Two old friends (Michael Caine and Harvey Keitel) reflect on their past, present, and the beauty and absurdity of the world during a vacation in the Swiss Alps, in the lovely and heart-warming new film from Academy Award winner Paolo Sorrentino (The Great Beauty).
Sorrentino sets his new film against the perfect summery backdrop of the Swiss Alps, in a spa to which several disparate characters have travelled for very different reasons. Forming the spine of Youth is a beautifully expressed relationship between two old friends, both artists, whose life experiences are fodder for reflections on time and aging.
Fred (Caine, Is Anybody There?, Children of Men), a retired composer and conductor, has been coming to the resort for decades. Sitting on the immaculate grounds in a comfortable chair, reading his newspaper, he has the air of an Englishman at peace with himself. On the other hand, his bosom buddy Mick (Keitel, The Grand Budapest Hotel, Moonrise Kingdom), an American filmmaker, is at the spa to finish his new screenplay along with a group of brash young collaborators who banter ideas and dialogue back and forth ceaselessly. The two friends are also in-laws, as Fred’s daughter (Rachel Weisz, The Whistleblower) is married to Mick’s son. As the days pass, they reflect with humour and wisdom on both past and present, on the ways and wiles of the world. Adding colour is a motley collection of eccentrics: actors, models, footballers, and masseuses, whose antics populate the film like musical diversions.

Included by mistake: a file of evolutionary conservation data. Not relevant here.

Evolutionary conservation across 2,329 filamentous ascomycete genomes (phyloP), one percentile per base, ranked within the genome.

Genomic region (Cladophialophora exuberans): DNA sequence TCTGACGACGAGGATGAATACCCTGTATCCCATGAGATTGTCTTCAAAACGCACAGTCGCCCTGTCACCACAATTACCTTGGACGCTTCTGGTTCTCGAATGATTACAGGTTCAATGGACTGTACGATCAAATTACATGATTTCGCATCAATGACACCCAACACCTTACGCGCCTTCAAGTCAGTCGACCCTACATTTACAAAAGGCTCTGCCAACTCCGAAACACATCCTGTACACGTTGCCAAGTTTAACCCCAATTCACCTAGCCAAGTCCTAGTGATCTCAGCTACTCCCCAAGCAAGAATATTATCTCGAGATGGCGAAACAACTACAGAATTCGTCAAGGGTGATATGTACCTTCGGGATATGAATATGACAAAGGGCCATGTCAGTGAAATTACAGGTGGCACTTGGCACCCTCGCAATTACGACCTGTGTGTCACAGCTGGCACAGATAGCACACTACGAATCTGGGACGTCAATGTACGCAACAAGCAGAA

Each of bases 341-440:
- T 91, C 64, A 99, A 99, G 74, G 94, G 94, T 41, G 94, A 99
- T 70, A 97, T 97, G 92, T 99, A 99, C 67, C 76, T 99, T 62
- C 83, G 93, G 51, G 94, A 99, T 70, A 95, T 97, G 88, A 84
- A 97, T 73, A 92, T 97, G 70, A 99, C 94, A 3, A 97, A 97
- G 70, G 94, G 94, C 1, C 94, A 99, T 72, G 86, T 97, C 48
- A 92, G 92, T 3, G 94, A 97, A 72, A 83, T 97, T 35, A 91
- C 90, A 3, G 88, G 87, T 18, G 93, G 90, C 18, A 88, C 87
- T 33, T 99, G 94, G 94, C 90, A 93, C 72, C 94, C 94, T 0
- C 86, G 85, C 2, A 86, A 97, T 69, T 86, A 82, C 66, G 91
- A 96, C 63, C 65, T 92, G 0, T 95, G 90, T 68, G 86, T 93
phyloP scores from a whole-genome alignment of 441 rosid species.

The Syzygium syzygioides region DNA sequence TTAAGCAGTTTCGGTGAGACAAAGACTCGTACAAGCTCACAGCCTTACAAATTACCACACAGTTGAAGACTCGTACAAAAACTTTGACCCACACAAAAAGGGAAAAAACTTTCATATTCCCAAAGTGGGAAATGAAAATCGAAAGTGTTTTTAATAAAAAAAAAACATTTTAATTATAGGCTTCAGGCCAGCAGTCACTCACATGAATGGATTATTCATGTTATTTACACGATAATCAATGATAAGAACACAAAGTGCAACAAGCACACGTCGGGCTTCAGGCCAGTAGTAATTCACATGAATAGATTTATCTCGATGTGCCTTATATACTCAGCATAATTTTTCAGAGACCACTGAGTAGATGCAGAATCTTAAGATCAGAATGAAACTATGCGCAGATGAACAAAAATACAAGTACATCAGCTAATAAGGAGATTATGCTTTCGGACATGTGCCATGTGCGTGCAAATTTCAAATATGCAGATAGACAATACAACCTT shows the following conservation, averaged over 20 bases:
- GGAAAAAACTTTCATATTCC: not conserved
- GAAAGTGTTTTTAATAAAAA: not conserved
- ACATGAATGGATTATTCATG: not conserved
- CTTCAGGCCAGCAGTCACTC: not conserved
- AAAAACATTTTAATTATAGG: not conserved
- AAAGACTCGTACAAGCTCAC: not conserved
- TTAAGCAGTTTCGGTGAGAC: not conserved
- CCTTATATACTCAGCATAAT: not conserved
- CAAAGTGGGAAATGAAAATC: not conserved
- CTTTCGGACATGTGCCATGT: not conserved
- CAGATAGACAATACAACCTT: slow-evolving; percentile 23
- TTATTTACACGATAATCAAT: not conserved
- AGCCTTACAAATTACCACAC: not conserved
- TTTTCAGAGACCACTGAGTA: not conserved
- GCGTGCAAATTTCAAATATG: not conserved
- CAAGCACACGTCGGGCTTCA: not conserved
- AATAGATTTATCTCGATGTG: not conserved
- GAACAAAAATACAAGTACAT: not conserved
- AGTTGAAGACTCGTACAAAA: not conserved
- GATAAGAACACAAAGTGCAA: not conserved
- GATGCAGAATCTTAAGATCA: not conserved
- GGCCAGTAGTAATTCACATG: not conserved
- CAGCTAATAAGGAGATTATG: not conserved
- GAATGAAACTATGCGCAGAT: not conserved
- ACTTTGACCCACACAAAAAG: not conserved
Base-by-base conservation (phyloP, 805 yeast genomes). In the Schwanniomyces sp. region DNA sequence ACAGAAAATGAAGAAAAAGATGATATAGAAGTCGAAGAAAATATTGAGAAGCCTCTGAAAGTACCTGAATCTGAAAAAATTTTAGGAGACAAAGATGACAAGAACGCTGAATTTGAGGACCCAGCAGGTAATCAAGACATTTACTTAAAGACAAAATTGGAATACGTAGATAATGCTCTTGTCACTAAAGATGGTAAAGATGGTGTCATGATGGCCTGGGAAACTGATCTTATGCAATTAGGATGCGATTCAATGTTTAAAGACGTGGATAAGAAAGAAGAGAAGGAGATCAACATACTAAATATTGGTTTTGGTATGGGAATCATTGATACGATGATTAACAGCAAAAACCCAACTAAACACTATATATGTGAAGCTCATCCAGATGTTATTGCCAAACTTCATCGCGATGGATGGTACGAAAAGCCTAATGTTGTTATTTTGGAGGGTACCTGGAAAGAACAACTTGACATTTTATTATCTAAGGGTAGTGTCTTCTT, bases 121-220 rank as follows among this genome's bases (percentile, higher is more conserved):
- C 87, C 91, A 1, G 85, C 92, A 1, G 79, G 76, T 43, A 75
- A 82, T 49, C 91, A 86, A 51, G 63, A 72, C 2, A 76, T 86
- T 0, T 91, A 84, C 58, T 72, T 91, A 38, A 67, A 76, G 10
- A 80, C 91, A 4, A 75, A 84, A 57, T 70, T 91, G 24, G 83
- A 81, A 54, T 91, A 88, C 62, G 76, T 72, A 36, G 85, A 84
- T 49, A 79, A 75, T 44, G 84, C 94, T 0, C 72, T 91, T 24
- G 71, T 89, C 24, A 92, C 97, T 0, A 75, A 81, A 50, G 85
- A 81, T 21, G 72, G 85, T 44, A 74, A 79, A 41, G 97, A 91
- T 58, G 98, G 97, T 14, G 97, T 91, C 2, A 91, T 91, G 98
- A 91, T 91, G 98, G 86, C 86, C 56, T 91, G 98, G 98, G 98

Sorrentino has always honoured absurdity, along with a wry sense of the incongruities of modern life. But if Il Divo and The Great Beauty employed excess in order to convey a bewilderment with the world, Youth exists on a different plane, where the depth of ties between families and friends signifies a tender understanding. The anger of Sorrentino’s earlier work is replaced with a beautiful note of acceptance, and his assured hand as director bolsters exceptional performances by the stellar cast. The alpine landscape, meanwhile, acts as a silent foil to the dalliances of the mortals who play in its shadows.
“Youth is a film that goes its own way. Quixotic, idiosyncratic, effortlessly moving, it’s as much a cinematic essay as anything else, a meditation on the wonders and complications of life, an examination of what lasts, of what matters to people no matter their age.” (Kenneth Turan, Los Angeles Times)
“Paolo Sorrentino, with Youth, delivers his most tender film to date, an emotionally rich contemplation of life’s wisdom gained, lost and remembered—with cynicism harping from the sidelines, but as a wearied chord rather than a major motif.” (Jay Weissberg, Variety)
“Michael Caine and Harvey Keitel do some of the best work of their careers playing longtime friends navigating their twilight years in Paolo Sorrentino’s witty, wise and swooningly beautiful dramatic comedy Youth.” (Lou Lumenick, New York Post)